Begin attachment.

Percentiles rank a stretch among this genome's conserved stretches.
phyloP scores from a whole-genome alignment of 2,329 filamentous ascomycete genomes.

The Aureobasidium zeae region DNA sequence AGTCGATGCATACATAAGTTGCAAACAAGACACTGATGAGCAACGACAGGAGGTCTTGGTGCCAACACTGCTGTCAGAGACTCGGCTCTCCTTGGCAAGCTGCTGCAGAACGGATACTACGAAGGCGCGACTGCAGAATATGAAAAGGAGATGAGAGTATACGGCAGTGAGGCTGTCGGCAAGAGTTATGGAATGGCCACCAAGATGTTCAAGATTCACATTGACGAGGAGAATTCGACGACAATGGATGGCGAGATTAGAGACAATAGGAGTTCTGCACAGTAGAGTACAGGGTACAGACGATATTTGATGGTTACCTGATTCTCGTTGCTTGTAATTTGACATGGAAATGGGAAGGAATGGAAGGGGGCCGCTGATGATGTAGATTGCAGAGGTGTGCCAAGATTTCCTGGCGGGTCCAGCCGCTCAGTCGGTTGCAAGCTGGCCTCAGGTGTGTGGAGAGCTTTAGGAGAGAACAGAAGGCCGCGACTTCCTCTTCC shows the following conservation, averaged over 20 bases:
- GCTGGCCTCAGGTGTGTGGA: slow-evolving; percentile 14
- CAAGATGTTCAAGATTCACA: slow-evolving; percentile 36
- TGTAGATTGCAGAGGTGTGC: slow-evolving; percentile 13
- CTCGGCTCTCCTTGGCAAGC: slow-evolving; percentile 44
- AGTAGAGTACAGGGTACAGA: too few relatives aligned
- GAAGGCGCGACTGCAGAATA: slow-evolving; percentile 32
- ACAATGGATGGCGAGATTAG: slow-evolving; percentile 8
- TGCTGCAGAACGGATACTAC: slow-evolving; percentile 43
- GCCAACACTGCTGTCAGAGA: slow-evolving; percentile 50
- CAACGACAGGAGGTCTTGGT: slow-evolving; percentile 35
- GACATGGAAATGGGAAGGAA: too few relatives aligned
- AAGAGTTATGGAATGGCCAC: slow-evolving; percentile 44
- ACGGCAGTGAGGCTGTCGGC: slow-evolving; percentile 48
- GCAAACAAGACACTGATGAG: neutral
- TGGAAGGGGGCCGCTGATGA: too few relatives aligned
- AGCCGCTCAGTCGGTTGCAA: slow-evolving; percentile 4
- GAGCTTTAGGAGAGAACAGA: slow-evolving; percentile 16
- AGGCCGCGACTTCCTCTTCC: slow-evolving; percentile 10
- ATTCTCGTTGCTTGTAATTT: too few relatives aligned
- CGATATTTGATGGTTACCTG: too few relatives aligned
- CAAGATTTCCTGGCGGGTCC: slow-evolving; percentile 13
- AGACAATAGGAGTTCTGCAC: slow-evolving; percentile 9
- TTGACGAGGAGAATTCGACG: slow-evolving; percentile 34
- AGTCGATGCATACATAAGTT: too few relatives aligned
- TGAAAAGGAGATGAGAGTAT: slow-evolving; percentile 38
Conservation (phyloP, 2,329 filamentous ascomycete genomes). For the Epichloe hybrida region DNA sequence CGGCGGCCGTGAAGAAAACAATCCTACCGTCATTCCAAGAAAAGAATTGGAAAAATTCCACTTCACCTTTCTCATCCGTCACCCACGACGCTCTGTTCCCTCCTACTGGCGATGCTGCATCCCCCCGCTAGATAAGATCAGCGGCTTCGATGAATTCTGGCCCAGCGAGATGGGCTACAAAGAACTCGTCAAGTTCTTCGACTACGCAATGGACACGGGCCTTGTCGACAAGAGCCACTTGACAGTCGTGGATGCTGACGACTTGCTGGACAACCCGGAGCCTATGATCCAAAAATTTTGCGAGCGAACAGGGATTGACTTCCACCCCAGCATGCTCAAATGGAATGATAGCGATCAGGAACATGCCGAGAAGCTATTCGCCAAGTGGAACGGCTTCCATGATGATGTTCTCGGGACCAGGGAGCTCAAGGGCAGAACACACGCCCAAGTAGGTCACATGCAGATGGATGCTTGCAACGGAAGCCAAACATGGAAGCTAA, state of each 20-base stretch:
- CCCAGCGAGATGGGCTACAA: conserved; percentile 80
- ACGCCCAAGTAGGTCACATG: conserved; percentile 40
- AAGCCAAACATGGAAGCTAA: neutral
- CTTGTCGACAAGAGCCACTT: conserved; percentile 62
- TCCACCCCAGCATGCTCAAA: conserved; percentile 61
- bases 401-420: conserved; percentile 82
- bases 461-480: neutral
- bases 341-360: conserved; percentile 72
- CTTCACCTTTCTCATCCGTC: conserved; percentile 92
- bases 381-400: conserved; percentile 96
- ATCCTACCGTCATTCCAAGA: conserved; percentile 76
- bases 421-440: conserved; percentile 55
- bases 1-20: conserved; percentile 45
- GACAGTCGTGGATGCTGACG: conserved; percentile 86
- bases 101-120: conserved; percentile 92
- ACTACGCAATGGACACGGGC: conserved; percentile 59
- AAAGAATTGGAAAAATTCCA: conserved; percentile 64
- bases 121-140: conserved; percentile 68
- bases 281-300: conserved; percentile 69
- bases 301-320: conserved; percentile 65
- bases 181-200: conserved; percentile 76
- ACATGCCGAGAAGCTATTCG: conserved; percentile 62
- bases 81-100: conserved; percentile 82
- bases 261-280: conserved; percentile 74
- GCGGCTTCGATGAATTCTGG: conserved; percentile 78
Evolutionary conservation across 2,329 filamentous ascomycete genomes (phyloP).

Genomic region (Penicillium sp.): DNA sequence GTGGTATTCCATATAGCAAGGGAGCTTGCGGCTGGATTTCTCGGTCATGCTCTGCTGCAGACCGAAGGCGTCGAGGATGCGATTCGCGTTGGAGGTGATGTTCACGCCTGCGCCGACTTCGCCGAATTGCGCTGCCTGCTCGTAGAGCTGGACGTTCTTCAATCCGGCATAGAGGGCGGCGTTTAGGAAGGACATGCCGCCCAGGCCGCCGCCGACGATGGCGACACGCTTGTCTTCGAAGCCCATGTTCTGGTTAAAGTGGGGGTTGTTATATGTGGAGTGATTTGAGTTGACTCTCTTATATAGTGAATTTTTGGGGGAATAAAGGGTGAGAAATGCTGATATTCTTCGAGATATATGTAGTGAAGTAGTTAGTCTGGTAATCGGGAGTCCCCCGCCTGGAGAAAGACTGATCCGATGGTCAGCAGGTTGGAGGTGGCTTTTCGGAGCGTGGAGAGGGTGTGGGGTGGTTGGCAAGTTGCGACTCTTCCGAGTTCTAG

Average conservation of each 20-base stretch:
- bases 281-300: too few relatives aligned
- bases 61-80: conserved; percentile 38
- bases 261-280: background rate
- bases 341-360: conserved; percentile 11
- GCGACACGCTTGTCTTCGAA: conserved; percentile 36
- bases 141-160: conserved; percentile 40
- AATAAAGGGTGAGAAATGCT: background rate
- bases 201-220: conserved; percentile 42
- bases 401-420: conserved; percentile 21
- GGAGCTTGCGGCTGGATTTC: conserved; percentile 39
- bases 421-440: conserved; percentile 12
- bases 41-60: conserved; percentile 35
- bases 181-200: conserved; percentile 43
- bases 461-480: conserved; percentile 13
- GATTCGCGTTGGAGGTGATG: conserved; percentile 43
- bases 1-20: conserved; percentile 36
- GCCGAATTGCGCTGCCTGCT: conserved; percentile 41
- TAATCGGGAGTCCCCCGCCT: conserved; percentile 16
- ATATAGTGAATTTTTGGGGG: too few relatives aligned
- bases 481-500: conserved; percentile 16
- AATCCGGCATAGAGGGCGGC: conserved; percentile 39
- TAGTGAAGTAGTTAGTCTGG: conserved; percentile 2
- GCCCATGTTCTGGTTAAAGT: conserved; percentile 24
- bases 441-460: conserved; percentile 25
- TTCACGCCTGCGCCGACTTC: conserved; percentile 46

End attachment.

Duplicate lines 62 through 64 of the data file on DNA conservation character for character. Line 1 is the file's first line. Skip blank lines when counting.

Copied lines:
- GCGACACGCTTGTCTTCGAA: conserved; percentile 36
- bases 141-160: conserved; percentile 40
- AATAAAGGGTGAGAAATGCT: background rate